To extend the amount of time within which to file a lien statement the lien claimant may file with the county clerk a Notice of Intent to File a Lien.  This notice contains a property description, the lien claimant’s name address and telephone number, and the name of the party the claimant has contracted with.  The filing of this notice extends the time the lien claimant may file a lien statement to four months after completion of the project or six months after the filing of the notice, whichever comes first.  C.R.S.§38-22-109(4)-(10).

Duration of a Notice of Intent

A Notice of Intent to File a Lien automatically terminates six months after filing.  However, if improvements are not yet complete, prior to termination of the notice the claimant may file an amended notice and extend the notice an additional six months from filing or four months from completion of the project.  C.R.S.§38-22-109(10).

Duration of a Lien Statement

Regardless of when the lien statement is filed, no lien statement shall remain effective longer than one year from filing unless within thirty (30) days of the one year anniversary of the filing the claimant files with the county recorder an affidavit stating that improvements on the property have not been completed. C.R.S.§38-22-109(9).

Assignment of a Lien or Claim

It is possible for a lien claimant to assign in writing his claim and lien to another party.  That party then has all the rights and remedies provided by law of original lien claimant for the purposes of filing and enforcing the original lien claimant’s lien.  C.R.S.§ 38-22-117.

Satisfying a lien

After the lien has been filed, the property owner may have the lien removed by paying the amount of the lien together with the costs of filing and recording the lien.  After payment, the property owner may demand that the lien claimant file with the county recorder an Acknowledgment of Satisfaction, which attests to the fact that the lien has been satisfied.  A lien claimant who does not file an Acknowledgment within ten days of the property owner’s request shall forfeit the amount of $10.00 per day. C.R.S.§38-22-118.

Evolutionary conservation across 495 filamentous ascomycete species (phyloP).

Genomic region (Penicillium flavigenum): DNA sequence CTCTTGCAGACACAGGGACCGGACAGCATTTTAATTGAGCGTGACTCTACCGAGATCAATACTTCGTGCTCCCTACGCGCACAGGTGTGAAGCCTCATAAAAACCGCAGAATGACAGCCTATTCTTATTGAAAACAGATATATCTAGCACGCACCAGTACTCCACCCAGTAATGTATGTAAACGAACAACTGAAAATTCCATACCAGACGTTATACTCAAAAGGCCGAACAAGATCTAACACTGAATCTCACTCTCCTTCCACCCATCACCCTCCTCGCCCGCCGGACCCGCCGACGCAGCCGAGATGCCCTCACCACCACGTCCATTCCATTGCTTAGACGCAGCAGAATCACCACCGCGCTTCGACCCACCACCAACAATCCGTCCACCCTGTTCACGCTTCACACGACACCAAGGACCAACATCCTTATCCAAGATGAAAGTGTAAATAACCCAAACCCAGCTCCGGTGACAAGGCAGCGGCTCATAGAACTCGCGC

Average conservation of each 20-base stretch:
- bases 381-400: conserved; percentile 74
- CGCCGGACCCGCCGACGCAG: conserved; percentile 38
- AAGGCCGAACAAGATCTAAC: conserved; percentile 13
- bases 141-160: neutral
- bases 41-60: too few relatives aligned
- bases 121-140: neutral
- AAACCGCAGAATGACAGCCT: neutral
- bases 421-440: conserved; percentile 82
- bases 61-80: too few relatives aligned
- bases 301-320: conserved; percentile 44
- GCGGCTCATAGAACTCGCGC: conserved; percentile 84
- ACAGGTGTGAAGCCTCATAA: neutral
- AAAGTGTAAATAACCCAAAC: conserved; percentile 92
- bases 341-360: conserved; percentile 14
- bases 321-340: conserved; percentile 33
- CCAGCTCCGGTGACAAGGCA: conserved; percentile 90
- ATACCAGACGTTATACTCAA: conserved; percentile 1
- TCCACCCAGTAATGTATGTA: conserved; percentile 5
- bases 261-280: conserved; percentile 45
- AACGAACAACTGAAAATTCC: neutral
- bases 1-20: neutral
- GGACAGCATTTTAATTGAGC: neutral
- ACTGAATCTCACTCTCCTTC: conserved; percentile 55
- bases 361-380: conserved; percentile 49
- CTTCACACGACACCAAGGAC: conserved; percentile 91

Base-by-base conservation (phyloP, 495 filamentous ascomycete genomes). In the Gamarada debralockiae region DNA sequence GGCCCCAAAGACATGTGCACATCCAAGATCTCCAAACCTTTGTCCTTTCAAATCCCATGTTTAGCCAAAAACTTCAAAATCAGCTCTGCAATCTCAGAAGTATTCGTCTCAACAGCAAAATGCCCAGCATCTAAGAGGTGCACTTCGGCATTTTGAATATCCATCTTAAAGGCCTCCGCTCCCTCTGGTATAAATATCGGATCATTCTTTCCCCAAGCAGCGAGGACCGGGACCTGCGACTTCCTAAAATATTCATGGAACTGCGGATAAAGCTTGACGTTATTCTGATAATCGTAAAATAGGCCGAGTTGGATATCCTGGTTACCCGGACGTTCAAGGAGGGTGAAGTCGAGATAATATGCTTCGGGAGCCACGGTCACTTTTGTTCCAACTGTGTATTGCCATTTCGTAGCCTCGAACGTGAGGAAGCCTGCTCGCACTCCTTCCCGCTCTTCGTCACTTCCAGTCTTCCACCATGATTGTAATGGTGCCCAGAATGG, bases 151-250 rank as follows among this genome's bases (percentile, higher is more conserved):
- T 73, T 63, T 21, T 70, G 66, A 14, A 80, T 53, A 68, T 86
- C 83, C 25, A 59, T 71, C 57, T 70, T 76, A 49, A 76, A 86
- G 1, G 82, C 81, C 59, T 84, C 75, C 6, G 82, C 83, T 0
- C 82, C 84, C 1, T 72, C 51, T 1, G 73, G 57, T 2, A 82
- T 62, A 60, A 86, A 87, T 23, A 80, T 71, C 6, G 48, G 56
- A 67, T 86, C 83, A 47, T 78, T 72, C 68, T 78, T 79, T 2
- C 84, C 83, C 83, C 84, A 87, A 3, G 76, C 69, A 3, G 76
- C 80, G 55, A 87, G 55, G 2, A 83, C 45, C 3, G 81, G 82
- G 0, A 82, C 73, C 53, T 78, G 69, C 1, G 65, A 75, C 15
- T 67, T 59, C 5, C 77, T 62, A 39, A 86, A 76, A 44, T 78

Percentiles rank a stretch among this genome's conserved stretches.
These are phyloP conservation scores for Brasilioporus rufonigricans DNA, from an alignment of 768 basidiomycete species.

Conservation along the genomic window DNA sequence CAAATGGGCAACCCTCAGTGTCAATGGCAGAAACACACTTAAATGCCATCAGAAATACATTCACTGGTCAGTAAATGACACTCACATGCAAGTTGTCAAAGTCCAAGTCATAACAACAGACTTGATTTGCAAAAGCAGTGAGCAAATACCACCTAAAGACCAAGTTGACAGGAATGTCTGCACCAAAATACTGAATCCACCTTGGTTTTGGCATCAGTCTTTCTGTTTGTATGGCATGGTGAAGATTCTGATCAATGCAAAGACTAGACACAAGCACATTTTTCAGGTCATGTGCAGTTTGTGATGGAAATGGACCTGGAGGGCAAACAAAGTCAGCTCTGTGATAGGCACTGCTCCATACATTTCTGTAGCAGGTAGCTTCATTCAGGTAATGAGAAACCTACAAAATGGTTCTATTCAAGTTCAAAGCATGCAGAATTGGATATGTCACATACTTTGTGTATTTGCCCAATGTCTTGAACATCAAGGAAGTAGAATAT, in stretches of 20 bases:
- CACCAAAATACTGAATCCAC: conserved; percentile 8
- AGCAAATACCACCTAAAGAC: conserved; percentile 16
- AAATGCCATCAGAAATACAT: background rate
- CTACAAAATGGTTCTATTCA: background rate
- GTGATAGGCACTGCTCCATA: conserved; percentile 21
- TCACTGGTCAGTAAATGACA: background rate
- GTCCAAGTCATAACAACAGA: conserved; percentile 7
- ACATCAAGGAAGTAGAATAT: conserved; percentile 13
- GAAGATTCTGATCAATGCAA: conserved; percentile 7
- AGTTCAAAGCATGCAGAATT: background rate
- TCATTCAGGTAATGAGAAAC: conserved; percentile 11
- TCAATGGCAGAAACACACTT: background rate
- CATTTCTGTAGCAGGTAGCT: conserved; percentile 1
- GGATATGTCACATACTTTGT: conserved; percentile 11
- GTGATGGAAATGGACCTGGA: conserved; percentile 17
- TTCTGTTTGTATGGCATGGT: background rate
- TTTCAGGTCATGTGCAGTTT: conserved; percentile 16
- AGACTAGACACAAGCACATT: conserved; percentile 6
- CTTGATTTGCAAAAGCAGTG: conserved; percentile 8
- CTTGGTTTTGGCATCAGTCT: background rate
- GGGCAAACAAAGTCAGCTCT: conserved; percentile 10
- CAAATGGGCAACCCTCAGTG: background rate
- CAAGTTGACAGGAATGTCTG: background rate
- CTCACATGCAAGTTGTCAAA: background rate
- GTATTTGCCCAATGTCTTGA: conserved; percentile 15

Use of a Bond to Prevent the filing of a Lien

The Colorado statutes that allow a party who supplies labor or materials to place a lien on the improved property does not apply where the principal contractor and his surety execute a performance bond and a labor and materials bond, each in excess of 150% of the contract price.  Parties who would otherwise be entitled to a lien may pursue the contractor and his surety directly, but must file suit within six months of completion of the project. C.R.S.§38-22-129(2).

In order for a bond to prevent the filing of a lien, the principal contractor must file a notice of the bond with the office of the county recorder.  The principal contractor should also make copies of the bond available to subcontractors, materialmen, and laborers upon request.  C.R.S.§38-22-129(3)

It is possible for a lien claimant to file a lien statement when the principal contractor has a bond in place.  If the contractor and surety execute a notice acknowledging the existence of a bond and that the lien claimant is entitled to benefit from that bond, the lien shall be deemed released.  Under statute, if the property owner requests that the contractor and surety execute an acknowledgment, they must do so within thirty (30) days.  Failure to execute the acknowledgment within thirty (30) days will permit the lien claimant to file his lien as normal. C.R.S.§38-22-129(4).

Inside Colorado Construction Lien Law